Empty Cart

by Pablo Beimler

I open my fridge sporting a T-shirt, sweats, and a morning sigh.
An unruly yawn follows as I contemplate the task ahead.
Dreading the endeavor of the supermarket trip.
My eyes can barely even handle the light from the candle I have lit.
And now the rows of florescent light bulbs illuminate and aggravate and agitate
My walk through the industrial, monotonous aisles.
I push my cart forth with one of its wheels trying to make a run for it,leaf
The other three laboring to stay in unison.
A clink and a clank on a railroad track
And the cart decides to idle before I attempt to stop it.
My body jolts
And bumps up against the handrail that houses every bacterium known to man.
I release my hands from the Safeway sponsored Petri dish,
Avoiding the sudden urge to make a clean break to the bathroom to wash my hands.
My hands reach instead for the freezer door and thus begins a game of tug-of-war.
What a sight to see!
One man, arms yanking at the door, fingers sealed tightly around the handle.
The door holds a superior seal.
My body flies back, the door swings open and at long last its contents are exposed
To the sounds of the latest Top Forty hits.
I can’t bear to watch the items suffer such cacophony any longer
And I slam the door heroically.
Why did I even bother to enter such a grueling tug match?
I abhor microwaveable pot pies let alone this entire place.
A kick and a push and a couple of angry grunts and away I go with my clunker of a cart.
I stop behind an older lady who is stooped down at the bottom shelf,
Filing through an array of olive jars.
She must work here, I presume.
Who else puts in such meticulous time and effort perched in front of a sea of olives?
I tap her shoulder, inquiring where I may find tahini.
A strange request she makes it seem.
And even worse, she is not in uniform.
And worse, not at all an employee.
Apology…not accepted.
Olives are the focal point here.
All careful attention returns to the selection ahead.
A decision that spans over nine Euro countries,
Each jar traveling longer than I ever have or ever will.
Shame that its resting place should be this God-forsaken land of hormone-induced milk
And sugar-added honey.
Ah yes, sugar.
The drug of the masses. Exists en masses.
In almost every bottle, can, carton, box, and jar.
An epidemic certainly,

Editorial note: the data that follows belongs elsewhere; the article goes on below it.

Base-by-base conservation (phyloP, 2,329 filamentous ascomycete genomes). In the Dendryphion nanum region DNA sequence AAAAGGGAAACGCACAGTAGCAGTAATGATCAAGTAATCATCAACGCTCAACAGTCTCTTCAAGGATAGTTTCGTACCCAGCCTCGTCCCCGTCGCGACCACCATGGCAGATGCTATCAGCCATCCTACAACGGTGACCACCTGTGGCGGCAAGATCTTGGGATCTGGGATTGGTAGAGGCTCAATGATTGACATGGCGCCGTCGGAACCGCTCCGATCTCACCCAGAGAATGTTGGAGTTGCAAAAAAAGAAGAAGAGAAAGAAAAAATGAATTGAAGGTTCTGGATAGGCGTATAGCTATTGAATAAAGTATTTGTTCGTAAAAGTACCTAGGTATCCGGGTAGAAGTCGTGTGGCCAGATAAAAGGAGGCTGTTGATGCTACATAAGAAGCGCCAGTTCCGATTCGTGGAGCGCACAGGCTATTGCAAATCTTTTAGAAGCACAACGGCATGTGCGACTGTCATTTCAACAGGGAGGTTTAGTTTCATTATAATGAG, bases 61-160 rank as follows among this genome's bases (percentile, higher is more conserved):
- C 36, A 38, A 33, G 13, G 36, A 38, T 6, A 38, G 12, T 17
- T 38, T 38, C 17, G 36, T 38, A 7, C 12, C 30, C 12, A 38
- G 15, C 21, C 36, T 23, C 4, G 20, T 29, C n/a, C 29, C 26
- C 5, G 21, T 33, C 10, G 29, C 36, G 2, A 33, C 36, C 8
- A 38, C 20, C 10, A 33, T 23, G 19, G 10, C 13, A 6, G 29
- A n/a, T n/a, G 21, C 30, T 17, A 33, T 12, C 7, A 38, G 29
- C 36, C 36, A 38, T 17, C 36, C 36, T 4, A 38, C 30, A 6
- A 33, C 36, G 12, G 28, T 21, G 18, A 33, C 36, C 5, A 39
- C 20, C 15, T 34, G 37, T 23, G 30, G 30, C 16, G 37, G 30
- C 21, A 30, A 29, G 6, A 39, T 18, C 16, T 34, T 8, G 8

A diabetic frenzy,
A callous heart-wrencher.
And yet I fiend.
I fiend for every last drop.
I rush down the candy aisle avoiding any sudden stop,
For that means the end to all diligence.
Every Crayola-colored packaging imaginable flashes by me,
Splattering my pupils with Red 40 and Yellow Number 5.nana
They have achieved Jackson Pollock’s wildest dreams,
Or perhaps nightmare.
For every colorful package is stamped with an obnoxious corporate label.
My cart remains empty and my stomach even more so.
I yearn for summer and the return of the farmer’s market.
My choices there would extend to its furthest reaches.
Tomatoes of red, yellow, purple and green,
Each housing its own personality.
And of course they’re own stories.
Each handpicked not by the claws of machines
But by the gentle, callused hands of the warm-blooded.
Each traveling a single night towards its destination
Rather than a fortnight or two.
Each holding within them the elements of a soiled past;
Soil that in itself holds eons of history as rich as its contents.
The supermarket works to eradicate every bit of history from its long aisles of produce.
Not a trace of soil can be found.
Soil is equated to dirt and thus to filth and thus to a decline in sales and profits.
I do not feel rooted here.
There are no farmers to reach out to,
To wrap around like a vine in warm embrace.
To thank for their hard labor and genuine stewardship.
And simply for their company and their stories.
And so I walk out through the doors that operate without any human contact.
How fitting!
My cart bares only a shriveled leaf of lettuce left behind by its previous owner.
I bid adieu and park it amongst its dilapidated crew.
No bags to carry, no arms to grow weary,
A stomach that growls for sympathy.
It shall have to wait for this moment of resistance, protest, resilience to pass.
For now, my spirit lightens and my mind is at ease.
I can last another day with leftover heirloom split peas.

Pablo Beimler puts out fires with his sweet, sweet verse.